Fragment.

The city is parabolic, collapsing on itself like an amphitheater on the surface of a world in the bloom of catastrophe. The outer walls leading to the citadel, which is central to all engineering and architecture and life throughout, are an actual labyrinth. The builders don’t want me to see whatever lies behind those layers of bone and rock.

Every word

is a secret

when you aren’t

supposed

to hear

From the outer limits of this curved horizon, I can see its head, that of the beast, or what I can make of it, and what I assume to be a “beast”—what I see or imagine, in my limited and tiny and insignificant and utterly ignorant understanding of the incomprehensibly infinite universe upon which I’ve been thrust, an awkward and careless pissant observing only what I can, what I am allowed, and only in passing, at that (and at great distance)—and on its back a host of insanity.

And oh, how beautiful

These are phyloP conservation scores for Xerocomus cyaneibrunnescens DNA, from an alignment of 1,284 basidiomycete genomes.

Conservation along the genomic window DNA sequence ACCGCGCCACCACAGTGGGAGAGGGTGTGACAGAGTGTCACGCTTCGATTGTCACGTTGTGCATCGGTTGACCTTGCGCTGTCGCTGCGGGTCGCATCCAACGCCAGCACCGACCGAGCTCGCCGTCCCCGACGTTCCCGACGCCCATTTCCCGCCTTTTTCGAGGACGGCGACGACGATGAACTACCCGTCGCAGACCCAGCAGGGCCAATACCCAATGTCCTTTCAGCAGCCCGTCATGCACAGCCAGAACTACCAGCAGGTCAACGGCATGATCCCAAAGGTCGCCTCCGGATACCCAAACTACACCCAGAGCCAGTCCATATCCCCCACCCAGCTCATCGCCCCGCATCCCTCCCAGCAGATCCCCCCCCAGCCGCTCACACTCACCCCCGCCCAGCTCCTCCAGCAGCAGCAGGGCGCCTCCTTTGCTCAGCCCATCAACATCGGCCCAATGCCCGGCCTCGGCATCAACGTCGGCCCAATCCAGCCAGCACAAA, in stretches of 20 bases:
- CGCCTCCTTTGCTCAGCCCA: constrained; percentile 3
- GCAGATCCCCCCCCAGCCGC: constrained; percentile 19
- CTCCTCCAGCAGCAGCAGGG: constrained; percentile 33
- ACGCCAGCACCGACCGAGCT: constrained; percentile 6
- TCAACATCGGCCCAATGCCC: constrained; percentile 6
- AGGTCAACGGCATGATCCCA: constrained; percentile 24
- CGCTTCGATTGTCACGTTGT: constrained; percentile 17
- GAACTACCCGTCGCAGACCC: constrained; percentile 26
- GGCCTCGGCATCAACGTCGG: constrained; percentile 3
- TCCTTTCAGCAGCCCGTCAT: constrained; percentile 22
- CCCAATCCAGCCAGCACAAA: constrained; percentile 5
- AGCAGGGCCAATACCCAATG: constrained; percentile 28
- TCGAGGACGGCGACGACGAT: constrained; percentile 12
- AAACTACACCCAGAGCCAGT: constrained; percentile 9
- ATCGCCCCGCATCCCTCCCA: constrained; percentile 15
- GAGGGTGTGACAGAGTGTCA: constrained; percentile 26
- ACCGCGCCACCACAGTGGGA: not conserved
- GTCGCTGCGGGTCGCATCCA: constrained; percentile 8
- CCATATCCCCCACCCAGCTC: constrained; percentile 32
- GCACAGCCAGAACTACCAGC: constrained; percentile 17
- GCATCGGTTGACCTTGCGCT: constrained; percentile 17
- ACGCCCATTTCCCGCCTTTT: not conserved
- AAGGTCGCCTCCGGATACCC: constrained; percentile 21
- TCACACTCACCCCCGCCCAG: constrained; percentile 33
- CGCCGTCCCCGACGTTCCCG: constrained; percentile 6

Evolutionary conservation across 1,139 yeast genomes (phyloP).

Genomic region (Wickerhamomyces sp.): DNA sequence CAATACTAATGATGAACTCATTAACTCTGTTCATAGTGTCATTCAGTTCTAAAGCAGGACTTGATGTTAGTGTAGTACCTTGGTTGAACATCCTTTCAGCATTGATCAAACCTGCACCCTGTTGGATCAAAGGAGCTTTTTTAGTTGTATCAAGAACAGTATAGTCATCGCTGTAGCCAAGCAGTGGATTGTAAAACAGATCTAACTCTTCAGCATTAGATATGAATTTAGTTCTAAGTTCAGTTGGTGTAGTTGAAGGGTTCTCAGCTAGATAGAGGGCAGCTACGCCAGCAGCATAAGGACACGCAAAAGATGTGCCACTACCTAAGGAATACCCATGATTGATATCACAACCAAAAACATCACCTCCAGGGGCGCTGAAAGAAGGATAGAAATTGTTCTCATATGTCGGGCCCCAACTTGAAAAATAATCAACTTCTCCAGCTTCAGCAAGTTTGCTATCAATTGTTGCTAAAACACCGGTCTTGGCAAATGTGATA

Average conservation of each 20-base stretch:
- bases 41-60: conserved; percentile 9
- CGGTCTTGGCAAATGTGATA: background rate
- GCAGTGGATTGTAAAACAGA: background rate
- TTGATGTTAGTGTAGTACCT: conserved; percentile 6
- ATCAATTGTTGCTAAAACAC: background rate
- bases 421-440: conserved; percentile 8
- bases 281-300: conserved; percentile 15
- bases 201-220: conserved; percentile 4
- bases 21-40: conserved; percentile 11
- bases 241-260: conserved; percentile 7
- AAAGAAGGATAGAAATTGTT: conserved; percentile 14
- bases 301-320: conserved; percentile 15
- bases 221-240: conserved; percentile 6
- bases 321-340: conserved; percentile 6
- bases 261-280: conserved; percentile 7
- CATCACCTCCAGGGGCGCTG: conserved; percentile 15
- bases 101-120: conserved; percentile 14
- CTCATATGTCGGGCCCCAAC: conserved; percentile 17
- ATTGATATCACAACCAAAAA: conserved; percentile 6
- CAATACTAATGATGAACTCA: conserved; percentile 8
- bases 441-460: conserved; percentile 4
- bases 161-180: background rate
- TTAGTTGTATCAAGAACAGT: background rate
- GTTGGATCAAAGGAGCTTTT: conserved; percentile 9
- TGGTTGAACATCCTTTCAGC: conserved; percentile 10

those first moments

of wild revelation

The surface of the world seems to shift around it, and as I crane my neck to see its whole shape, a dark raven soars past, aimed at unseen prey above my head, angled so that the bird passes upside-down above me. Truly, I never could have imagined such a sight, and yet, here it is. The bird seems to hold forth all that the beast has brought to bear on the world.

And then I see differently. Then, it is revealed to me that the beast has not come to destroy, but to breathe life. The land around me is barren. How had I not noticed? There is no life here on the surface. The once great and thriving citadel has grown dry and languid. Only a few surviving scribes live to tell of its ostensible greatness.

But the beast brings with it life, and with life, chaos, and with chaos, the birth and death of entire universes all around me.

And I watch

as all

is reborn

and

among it

I am

new

I am

not

when

the shape

of all things

becomes the same.

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